• Exercising for at least 150 minutes weekly
  • Managing diabetes and obesity


Diabetes is a chronic condition that occurs when the body does not produce enough insulin. Or, when it cannot use the insulin it produces. Insulin is a hormone that helps the body control the amount of glucose (sugar) in the blood. With diabetes, glucose levels build up in the bloodstream instead of being used for energy. This can lead to a range of serious health complications. This includes kidney damage, nerve damage, and heart disease.

There are several types of diabetes, but Type 1 and Type 2 are the most common. Type 1 diabetes is an autoimmune condition. This means that the body’s immune system mistakenly attacks and destroys insulin-producing cells in the pancreas. Type 2 diabetes is caused by lifestyle factors, including being overweight and inactive. Healthy lifestyle measures can prevent and manage diabetes.

There are several risk factors associated with Type 2 diabetes, such as:

  • Age (risk increases after 45 years of age)
  • Family history
  • Ethnicity/race
  • Obesity
  • Certain medical conditions such as:
  • Polycystic ovary syndrome
  • Pancreatic cancer
  • Pre-diabetes

Alzheimer’s disease

This disease is yet to be fully understood. There is evidence that a healthy lifestyle may reduce the risk of Alzheimer’s disease. Lifestyle measures such as exercising, eating healthily, and social engagement may play a role in reducing the onset.

Recent studies suggest that men may be more likely to develop Alzheimer’s disease than women. This could be due to a number of factors. These include the fact that men tend to have higher levels of oxidative stress and inflammation. These are thought to play a role in the development of Alzheimer’s. Additionally, men have lower levels of estrogen. This may provide some protection against Alzheimer’s. Furthermore, men tend to develop other diseases associated with Alzheimer’s (such as cardiovascular disease) earlier in life than women. Men may also be less likely to seek help for symptoms of Alzheimer’s or go to the doctor regularly, leading to a delay in diagnosis.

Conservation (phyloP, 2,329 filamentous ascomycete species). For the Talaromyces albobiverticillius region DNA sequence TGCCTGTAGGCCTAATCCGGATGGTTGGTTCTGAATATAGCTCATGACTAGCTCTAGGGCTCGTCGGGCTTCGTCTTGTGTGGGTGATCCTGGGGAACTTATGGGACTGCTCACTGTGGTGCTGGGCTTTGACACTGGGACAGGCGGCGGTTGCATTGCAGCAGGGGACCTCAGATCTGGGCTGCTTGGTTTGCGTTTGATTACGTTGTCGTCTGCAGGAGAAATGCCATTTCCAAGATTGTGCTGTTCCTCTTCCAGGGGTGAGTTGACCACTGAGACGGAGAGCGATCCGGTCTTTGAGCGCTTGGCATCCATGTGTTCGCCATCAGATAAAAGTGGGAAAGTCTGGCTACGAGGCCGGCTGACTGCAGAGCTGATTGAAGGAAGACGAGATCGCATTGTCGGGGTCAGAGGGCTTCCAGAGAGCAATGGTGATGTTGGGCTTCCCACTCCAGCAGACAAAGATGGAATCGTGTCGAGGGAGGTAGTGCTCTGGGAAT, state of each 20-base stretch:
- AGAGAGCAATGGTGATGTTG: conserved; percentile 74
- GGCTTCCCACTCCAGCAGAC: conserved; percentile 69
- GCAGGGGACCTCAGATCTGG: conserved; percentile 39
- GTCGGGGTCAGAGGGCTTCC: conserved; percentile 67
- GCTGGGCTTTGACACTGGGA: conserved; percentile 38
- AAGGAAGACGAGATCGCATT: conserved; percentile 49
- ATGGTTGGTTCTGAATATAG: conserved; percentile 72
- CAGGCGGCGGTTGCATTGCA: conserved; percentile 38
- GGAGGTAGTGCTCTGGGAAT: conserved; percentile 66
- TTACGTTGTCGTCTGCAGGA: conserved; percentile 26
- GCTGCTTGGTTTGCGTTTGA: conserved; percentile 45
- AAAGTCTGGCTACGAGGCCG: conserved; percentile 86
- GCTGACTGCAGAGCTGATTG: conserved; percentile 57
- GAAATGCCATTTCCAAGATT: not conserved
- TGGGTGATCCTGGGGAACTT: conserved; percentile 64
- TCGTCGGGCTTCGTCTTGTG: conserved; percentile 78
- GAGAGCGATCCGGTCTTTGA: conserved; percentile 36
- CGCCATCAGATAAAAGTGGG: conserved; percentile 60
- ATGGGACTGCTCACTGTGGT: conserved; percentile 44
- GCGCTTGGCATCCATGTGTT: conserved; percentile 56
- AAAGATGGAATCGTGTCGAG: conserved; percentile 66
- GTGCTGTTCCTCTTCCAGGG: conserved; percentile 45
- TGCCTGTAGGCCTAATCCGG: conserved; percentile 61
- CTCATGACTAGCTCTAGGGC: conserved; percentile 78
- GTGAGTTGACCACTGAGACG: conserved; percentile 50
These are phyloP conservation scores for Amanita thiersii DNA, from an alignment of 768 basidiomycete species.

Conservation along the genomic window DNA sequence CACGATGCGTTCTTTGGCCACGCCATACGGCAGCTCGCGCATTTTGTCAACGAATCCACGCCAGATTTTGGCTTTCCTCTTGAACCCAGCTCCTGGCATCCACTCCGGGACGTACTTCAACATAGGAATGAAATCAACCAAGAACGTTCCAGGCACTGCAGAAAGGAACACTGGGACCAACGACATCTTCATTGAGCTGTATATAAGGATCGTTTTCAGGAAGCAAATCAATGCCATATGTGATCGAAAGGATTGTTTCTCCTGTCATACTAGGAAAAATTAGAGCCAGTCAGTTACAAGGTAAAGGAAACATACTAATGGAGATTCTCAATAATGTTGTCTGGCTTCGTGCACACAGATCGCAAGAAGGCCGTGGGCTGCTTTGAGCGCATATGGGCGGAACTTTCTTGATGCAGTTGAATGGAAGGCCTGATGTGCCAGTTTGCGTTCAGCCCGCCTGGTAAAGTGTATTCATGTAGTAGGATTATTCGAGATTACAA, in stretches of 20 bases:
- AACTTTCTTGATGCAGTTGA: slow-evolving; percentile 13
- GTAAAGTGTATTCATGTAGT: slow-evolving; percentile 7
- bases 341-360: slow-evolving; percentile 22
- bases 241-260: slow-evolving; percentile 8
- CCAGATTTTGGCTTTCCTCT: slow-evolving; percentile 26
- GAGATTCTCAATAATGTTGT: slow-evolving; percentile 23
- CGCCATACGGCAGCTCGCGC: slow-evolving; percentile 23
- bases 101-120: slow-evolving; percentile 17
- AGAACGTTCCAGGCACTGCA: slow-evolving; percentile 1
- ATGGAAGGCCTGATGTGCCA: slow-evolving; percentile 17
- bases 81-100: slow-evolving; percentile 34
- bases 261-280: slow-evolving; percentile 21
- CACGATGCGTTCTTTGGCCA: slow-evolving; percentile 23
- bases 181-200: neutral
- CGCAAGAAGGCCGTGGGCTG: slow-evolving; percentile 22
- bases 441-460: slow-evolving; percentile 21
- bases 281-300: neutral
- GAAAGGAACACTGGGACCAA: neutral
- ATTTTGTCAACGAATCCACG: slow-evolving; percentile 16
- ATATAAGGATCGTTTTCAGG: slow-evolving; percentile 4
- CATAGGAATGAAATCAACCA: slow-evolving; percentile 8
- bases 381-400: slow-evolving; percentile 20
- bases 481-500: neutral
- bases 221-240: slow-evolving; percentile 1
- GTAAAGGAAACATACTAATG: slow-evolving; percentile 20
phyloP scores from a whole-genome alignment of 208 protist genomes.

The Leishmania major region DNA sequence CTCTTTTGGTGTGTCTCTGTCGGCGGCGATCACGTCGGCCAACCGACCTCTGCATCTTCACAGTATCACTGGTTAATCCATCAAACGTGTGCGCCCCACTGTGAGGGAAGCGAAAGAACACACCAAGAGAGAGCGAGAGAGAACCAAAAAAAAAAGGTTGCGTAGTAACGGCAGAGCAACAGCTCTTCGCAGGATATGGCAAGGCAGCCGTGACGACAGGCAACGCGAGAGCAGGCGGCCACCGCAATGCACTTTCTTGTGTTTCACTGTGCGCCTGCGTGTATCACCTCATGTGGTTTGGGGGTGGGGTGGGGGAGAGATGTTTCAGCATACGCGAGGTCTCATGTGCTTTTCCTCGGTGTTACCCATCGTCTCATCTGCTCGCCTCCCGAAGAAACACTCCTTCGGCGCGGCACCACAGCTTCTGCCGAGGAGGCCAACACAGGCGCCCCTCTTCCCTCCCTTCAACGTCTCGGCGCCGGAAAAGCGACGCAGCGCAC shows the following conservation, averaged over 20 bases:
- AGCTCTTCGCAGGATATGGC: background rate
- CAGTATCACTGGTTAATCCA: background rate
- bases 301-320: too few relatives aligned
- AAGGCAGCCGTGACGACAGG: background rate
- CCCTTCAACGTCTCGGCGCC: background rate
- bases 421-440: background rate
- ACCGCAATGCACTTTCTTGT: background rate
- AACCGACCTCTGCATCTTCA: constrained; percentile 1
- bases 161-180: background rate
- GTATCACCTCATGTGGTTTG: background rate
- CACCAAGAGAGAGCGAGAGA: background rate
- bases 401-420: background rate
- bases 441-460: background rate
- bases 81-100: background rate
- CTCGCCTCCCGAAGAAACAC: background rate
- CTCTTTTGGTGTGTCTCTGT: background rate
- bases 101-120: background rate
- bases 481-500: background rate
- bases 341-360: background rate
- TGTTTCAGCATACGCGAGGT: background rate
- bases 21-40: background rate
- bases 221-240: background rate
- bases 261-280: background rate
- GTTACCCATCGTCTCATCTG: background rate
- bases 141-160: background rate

Men are more likely to commit suicide than women. Depression, anxiety, stress, and social isolation can contribute to suicide. This is due to a variety of factors such as societal expectations, differences in coping styles, and access to resources. Societal expectations placed on men may play a role in their increased risk. Many cultures view men as strong and independent. Society expects them to cope with difficulties without seeking help. Men may be less likely to seek support or professional treatment when feeling overwhelmed or despondent. But this shouldn’t be the case!

Access to resources can also influence the likelihood of suicide in men. Men generally have fewer outlets for emotional support than women. This makes it harder for them to find help when in need. Men are less likely than women to visit primary care doctors and seek medical advice. This can lead to mental health issues going undiagnosed or untreated, increasing the risk of suicide.

If you are struggling with thoughts of suicide, it is important to reach out for help and remember that there is hope, especially during Men’s Health Month.

The 988 Suicide & Crisis Lifeline is a United States-based suicide prevention network. Call them toll-free if you are having unstable thoughts.

Influenza and pneumonia

Lifestyle measures such as avoiding exposure to the flu, getting vaccinated, and washing hands frequently can prevent the flu and reduce the risk of developing pneumonia.

Chronic liver disease

Men can work to prevent chronic liver disease by lifestyle measures such as:

  • Not drinking excess alcohol
  • Vaccinating against hepatitis B
  • Getting regular liver checkups while high risk (like those with a family history of liver disease)

Men’s health month is a time to examine the leading causes of death among men in the US. I want to raise awareness and help men take proactive steps toward preventing these diseases. Every man must take responsibility for his lifestyle choices and make choices that promote good health and longevity. It’s vital to remember that small changes count and make a significant difference in your health. Living a healthier life is an ongoing commitment that requires dedication and effort! But in the end, the rewards are well worth the investment! Don’t forget to share this blog post with those stubborn men in your life who may need it during Men’s Health Month!